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Restoring the grasslands with sustainable business

Yesterday I wrote about five business responses to the environment, and how the most ambitious businesses take my mum’s advice and try to leave things better than they found them. Here’s an example of that. The Great Plains cover a huge section of the American continent, and were traditionally covered with grasslands. These grasslands relied […]

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Five business responses to the environment

This week I’ve been reading Doughnut Economics, by Kate Raworth. It’s a fine piece of work which I shall review shortly, but today I wanted to pass on something that I found useful. In a chapter on regenerative business and the circular economy, Kate describes five different responses that businesses might have to the environment […]

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Cassava plastic – good enough to eat?

When I was reading about ocean plastic recently, it was interesting to learn where it comes from. The biggest sources of plastic waste aren’t advanced consumer economies, but middle income countries where consumer goods are widely available, but waste processing systems aren’t yet in place. All sorts of waste is being generated in packaging, but […]

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The world’s first mall for recycled goods

Last week I wrote about the Edinburgh Remakery, and how they are trying to foster a culture of repair. It’s one of the most shared posts I’ve ever written, and there’s clearly a real interest in this whole idea. Lots of you have been in touch to share similar projects, including this one from Sweden. […]

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Every town needs a remakery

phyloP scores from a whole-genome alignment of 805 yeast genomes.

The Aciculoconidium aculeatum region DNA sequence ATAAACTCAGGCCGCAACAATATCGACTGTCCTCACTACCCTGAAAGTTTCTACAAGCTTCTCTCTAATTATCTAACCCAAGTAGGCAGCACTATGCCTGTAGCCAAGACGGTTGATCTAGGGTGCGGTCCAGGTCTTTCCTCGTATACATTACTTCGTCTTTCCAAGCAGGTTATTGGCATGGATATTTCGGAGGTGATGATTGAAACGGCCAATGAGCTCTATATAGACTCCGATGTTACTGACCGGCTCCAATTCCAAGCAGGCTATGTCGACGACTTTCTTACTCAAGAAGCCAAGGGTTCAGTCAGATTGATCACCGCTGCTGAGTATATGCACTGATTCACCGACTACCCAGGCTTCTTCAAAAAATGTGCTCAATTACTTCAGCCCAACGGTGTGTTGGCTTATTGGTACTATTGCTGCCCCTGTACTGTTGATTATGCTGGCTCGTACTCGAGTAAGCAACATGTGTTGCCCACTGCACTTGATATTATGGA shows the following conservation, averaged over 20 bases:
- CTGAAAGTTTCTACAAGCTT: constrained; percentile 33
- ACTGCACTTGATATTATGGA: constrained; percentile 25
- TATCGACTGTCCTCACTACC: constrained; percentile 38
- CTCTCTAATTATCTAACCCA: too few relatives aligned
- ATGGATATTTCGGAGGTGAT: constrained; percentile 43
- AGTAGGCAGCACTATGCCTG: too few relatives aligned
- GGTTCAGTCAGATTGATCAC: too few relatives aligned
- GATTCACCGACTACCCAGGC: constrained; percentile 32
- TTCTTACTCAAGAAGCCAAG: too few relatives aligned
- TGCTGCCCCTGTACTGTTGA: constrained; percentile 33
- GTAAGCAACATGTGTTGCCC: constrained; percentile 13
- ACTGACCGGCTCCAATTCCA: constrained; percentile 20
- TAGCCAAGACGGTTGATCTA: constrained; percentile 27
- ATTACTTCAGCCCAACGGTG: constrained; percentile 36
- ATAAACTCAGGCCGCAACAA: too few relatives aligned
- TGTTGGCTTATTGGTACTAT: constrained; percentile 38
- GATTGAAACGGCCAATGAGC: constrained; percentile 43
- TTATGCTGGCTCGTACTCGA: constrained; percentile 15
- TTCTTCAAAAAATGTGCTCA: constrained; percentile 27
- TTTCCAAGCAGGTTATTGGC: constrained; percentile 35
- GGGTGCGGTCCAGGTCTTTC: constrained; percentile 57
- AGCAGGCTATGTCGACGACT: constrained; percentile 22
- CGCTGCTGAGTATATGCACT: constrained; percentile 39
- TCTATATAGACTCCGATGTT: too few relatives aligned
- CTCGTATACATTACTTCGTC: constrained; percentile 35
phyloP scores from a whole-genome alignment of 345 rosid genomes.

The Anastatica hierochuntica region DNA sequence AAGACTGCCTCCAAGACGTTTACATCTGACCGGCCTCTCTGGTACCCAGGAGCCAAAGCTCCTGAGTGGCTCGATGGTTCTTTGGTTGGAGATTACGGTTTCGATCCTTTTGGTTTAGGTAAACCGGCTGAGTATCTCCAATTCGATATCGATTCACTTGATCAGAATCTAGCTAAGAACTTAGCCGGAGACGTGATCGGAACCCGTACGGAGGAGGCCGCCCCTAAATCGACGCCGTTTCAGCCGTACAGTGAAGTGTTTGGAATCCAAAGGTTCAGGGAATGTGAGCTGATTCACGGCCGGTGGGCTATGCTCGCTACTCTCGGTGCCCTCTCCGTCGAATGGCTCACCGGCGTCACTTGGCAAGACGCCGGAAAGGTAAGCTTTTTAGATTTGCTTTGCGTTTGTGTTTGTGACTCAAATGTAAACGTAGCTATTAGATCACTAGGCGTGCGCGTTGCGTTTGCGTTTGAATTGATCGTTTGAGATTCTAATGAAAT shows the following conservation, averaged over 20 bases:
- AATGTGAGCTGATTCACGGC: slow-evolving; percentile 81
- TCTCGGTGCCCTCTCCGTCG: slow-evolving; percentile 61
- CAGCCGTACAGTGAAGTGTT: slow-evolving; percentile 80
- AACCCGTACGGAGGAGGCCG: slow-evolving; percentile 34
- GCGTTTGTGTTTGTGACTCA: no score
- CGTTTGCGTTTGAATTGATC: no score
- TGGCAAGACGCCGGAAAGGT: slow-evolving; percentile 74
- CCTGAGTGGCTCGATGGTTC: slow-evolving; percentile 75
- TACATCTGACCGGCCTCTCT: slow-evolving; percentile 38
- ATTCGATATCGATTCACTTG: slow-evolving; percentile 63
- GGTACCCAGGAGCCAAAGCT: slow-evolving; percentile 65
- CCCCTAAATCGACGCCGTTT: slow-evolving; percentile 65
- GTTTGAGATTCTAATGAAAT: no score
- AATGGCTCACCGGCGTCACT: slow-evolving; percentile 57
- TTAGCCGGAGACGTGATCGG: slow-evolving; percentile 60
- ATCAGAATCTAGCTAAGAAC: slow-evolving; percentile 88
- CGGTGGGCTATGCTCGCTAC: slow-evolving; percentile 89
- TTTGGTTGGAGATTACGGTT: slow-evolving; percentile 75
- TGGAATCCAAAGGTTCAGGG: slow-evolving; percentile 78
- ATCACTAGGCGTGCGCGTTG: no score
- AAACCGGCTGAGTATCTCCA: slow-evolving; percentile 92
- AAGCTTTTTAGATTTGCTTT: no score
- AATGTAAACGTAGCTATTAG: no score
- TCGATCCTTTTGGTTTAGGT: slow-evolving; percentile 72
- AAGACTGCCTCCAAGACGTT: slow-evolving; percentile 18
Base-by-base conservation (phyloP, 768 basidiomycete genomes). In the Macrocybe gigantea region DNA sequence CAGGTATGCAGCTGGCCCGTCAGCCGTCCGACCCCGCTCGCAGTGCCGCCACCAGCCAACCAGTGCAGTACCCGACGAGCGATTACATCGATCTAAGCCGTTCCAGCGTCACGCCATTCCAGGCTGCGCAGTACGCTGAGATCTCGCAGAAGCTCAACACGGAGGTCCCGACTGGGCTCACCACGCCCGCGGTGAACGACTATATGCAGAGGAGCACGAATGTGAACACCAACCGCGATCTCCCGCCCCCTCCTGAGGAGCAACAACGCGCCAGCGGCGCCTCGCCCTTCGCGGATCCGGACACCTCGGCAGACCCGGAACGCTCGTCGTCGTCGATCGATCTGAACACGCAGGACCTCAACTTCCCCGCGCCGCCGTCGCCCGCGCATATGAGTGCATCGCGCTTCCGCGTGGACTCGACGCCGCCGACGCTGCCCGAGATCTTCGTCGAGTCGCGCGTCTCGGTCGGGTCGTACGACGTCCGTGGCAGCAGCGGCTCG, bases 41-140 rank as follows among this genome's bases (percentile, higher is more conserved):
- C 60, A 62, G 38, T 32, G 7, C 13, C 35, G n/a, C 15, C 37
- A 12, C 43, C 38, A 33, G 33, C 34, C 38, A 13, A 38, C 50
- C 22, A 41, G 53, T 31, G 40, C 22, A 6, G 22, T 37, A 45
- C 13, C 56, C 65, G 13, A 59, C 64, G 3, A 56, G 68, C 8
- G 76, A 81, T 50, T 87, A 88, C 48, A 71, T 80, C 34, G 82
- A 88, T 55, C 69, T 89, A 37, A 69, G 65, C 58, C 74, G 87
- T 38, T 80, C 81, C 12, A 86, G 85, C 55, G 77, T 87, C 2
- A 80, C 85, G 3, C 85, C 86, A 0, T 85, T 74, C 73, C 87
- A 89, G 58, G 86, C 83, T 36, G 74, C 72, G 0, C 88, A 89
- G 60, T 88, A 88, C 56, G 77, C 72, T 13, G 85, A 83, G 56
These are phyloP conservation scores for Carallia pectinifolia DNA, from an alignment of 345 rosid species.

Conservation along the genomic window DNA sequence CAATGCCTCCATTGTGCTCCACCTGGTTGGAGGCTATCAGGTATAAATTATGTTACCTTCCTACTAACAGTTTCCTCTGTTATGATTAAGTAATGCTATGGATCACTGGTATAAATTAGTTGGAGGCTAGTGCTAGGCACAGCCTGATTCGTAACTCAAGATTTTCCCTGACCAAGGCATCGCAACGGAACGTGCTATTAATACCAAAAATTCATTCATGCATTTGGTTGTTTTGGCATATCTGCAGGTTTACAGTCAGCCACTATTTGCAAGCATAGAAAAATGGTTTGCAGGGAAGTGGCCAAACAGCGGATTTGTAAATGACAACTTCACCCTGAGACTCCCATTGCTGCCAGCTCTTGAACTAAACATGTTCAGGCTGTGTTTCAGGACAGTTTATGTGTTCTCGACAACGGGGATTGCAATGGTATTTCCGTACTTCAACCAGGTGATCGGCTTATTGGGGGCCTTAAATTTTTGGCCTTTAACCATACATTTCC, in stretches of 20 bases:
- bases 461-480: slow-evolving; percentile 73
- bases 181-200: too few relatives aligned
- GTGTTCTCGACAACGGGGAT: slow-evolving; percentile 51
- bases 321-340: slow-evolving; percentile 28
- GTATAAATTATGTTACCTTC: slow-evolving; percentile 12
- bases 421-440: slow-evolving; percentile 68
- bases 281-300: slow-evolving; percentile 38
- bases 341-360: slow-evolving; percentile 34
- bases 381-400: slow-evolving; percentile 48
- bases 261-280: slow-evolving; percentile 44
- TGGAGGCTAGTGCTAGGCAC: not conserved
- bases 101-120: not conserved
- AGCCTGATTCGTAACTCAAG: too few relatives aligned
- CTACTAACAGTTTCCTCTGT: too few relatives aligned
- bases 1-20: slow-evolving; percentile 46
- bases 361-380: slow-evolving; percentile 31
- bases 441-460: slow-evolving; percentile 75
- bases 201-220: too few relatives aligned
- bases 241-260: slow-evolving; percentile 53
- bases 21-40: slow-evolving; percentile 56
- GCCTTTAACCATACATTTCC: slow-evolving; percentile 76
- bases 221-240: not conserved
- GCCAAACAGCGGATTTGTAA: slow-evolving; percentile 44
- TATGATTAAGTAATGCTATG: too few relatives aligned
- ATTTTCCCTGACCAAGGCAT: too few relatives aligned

The Edinburgh Remakery is a social enterprise that teaches repair. The shop sells refurbished computers and furniture, and hosts workshops where people can come along and learn how to repair their own things. There’s a big vision behind it: “we want to generate a repair revolution. This means changing the way people use and dispose […]

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Building of the week: the Clif Bar bakery

You may be familiar with the Clif Bar, a cereal bar that markets itself to outdoor enthusiasts. I don’t come across them very often in the UK, but I look out for them. They’re one of those companies with a solid ethical culture, committed to going the extra mile for people and planet. They use […]

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How Islabikes are embracing the circular economy

Islabikes is a British company that specialises in children’s bikes. Their USP is that they go the extra mile in designing bikes for the particular needs of smaller riders. Their bikes are notably lighter than their competitors, and every part has been appropriately scaled down – no regular sized brake levers or chains used to […]

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Modern Meadow’s animal-free leather

Biotechnology is still a scary word in some environmental circles, but there is quiet revolution going at the moment that may well change the connotations that the word conjures up. It’s coming of age and being applied in a whole variety of new ways. In previous posts I’ve mentioned meat without animals, milk without cows, […]

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Is the world ready for a music streaming co-op?

Among the various personal interests that I don’t write about on the blog is music. I dabbled in music journalism during and shortly after my student years, traveling round the Midlands to review gigs and interview bands. I particularly enjoy discovering new music. Nowadays that mainly happens online, and mostly on Spotify. I always resisted […]

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The spider silk jacket from North Face

Outdoor brands are often some of the most progressive, presumably because their founders are outdoor people with a love and respect for nature. Patagonia is one of the most environmentally enlightened companies you could hope to encounter, and North Face also has high credentials. It was founded by businessman, conservationist and activist Doug Tompkins, who […]

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